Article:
Moral grandstanding

I’m glad we now have a term other than (the inaccurate) ‘social justice warrior’ to deal with people who find pleasure in seeking out people and situations just so they can take the moral high ground.

This quotation from an article by Antonia Case in the most recent issue of New Philosopher magazine explains things better than I could:

“Hungry for social status within their own group, humans typically resort to prestige (knowledge, skills, success, or wealth) or dominance (intimidation, coercion, or sheer brute force) to get others to admire them. And grandstanders… seek prestige for their own moral qualities while, at the same time, employing moral talk to shame and silence others.”

Antonia Case, ‘Grandstander in the family’, New Philosopher (Spring 2020)

There may be the black and white of good vs evil when you’re a child, but when you get older and more mature there are so many shades of grey. You can’t say that everything depends on intentions. Or outcomes. And context is so very important.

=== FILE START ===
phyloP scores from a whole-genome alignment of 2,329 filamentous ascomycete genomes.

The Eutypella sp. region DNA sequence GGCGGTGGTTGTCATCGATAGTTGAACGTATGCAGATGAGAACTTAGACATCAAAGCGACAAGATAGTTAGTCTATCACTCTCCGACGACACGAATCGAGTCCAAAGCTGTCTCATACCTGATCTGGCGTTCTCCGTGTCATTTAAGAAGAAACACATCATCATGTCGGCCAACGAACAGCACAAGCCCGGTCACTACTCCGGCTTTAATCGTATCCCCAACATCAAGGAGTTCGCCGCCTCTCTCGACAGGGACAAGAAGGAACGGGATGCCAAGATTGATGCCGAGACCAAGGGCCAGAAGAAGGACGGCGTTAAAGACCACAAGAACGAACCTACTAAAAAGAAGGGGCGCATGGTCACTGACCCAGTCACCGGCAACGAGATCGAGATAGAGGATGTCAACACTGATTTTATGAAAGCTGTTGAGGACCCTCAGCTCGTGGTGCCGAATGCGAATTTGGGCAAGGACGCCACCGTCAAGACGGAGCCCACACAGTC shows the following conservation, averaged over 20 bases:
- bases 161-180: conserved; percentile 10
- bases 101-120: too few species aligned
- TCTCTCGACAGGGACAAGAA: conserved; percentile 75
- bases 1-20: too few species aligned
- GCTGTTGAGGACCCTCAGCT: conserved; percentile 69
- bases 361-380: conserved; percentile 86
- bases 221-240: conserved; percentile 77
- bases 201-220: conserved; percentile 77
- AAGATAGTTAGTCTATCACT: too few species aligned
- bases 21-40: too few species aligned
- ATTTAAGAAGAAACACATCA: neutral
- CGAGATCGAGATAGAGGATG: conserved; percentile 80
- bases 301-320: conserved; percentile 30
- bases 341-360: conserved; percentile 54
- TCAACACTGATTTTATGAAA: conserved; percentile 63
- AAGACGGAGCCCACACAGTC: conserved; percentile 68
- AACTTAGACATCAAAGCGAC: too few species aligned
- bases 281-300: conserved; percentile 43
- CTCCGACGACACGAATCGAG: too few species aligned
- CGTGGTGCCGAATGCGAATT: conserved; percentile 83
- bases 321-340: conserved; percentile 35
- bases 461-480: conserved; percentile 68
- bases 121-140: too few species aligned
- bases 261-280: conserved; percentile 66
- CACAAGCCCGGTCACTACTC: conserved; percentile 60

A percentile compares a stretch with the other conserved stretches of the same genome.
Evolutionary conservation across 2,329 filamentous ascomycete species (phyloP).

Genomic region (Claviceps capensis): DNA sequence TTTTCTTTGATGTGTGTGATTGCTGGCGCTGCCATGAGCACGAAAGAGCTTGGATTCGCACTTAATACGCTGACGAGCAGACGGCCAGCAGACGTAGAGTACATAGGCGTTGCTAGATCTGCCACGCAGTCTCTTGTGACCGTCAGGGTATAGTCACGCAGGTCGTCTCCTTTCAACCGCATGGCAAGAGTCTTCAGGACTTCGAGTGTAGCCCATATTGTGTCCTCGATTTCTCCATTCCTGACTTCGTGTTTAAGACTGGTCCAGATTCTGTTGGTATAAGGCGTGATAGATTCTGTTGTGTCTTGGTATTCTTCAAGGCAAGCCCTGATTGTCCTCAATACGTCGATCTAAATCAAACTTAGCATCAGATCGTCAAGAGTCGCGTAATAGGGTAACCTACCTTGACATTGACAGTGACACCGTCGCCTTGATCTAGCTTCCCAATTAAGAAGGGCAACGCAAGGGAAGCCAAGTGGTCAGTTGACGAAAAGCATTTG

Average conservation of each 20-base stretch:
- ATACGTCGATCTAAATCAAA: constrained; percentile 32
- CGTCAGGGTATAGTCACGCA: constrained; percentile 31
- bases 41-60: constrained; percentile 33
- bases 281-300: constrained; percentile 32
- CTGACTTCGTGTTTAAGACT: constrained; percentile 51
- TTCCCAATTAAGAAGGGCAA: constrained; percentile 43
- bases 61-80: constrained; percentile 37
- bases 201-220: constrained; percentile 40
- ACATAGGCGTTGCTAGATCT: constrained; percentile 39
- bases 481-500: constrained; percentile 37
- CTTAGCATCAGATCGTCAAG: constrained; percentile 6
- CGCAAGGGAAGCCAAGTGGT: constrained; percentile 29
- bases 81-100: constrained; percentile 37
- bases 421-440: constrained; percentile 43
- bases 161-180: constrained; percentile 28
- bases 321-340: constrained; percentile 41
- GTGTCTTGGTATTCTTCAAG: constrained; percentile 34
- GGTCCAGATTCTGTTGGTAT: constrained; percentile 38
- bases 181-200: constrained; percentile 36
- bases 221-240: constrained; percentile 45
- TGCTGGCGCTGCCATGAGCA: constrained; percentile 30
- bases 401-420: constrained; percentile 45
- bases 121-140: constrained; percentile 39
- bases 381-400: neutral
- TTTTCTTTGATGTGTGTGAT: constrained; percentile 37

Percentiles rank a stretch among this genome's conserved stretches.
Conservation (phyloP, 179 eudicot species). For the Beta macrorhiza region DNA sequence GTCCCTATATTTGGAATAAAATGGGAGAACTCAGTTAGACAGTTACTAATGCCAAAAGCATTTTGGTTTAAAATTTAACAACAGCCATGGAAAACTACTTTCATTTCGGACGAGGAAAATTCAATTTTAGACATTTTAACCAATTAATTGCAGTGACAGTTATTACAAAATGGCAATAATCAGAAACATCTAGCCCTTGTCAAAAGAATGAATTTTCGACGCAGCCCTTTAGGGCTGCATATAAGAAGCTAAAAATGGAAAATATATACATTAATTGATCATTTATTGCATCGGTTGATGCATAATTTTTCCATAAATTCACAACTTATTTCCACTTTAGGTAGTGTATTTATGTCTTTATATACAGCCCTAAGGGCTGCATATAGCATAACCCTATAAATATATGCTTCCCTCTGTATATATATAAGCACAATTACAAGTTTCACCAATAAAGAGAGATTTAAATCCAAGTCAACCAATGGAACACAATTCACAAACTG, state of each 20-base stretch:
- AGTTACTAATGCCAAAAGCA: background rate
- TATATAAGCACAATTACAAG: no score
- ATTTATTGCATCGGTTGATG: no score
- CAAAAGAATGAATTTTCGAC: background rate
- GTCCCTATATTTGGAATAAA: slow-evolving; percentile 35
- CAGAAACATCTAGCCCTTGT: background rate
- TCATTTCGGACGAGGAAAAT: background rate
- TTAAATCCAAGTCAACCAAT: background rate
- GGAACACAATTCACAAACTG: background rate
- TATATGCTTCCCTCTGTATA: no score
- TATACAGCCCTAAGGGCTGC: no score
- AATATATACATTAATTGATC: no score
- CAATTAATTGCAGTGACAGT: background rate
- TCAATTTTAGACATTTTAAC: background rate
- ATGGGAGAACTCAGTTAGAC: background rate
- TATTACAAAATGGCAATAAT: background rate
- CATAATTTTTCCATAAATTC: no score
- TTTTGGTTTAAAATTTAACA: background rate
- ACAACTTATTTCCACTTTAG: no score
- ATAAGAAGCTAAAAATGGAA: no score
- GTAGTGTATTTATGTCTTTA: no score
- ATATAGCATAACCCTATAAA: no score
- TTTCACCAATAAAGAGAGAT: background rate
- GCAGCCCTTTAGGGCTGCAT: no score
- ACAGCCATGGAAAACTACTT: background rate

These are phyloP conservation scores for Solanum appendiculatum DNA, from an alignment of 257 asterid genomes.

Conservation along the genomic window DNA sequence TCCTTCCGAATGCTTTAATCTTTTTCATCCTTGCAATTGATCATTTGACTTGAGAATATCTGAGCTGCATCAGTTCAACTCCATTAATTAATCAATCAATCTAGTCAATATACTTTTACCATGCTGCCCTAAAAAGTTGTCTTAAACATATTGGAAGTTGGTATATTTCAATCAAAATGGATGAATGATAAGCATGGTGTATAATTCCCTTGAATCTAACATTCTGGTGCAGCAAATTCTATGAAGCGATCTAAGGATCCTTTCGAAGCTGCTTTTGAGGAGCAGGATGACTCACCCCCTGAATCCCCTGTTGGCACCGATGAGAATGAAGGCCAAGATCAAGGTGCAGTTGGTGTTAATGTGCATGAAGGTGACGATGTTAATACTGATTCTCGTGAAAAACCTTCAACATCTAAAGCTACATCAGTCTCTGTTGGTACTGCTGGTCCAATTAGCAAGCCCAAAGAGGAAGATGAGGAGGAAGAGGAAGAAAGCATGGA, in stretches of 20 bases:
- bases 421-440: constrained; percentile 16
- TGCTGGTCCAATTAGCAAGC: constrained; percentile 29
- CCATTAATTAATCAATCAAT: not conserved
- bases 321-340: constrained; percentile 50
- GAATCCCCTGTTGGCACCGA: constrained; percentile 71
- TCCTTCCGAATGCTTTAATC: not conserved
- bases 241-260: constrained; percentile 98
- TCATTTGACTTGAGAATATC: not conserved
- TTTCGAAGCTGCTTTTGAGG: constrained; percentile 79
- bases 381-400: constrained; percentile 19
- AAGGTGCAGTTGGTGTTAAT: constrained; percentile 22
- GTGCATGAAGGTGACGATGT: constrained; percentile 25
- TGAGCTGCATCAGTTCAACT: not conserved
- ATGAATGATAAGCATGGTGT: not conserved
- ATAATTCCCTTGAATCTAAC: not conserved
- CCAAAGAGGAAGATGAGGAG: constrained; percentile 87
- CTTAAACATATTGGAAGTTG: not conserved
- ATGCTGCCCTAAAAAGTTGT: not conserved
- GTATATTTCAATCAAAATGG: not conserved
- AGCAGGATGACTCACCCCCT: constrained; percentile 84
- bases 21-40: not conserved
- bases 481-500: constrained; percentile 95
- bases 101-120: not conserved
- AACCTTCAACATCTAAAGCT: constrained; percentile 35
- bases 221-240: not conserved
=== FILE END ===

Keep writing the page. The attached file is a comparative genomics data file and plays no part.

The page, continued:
As the philosopher Bertrand Russell put it:

“The trouble with the world is that the stupid are cocksure and the intelligent are full of doubt.”

Bertrand Russell

That’s not to say that all moral grandstanders are stupid. Rather that they the sureness with which they express their opinions is an edifice built on sand.

Of course,, social networks such as Twitter, now commonly referred to as ‘rage machines’ are the perfect place for instant gratification after drive-by moral grandstanding.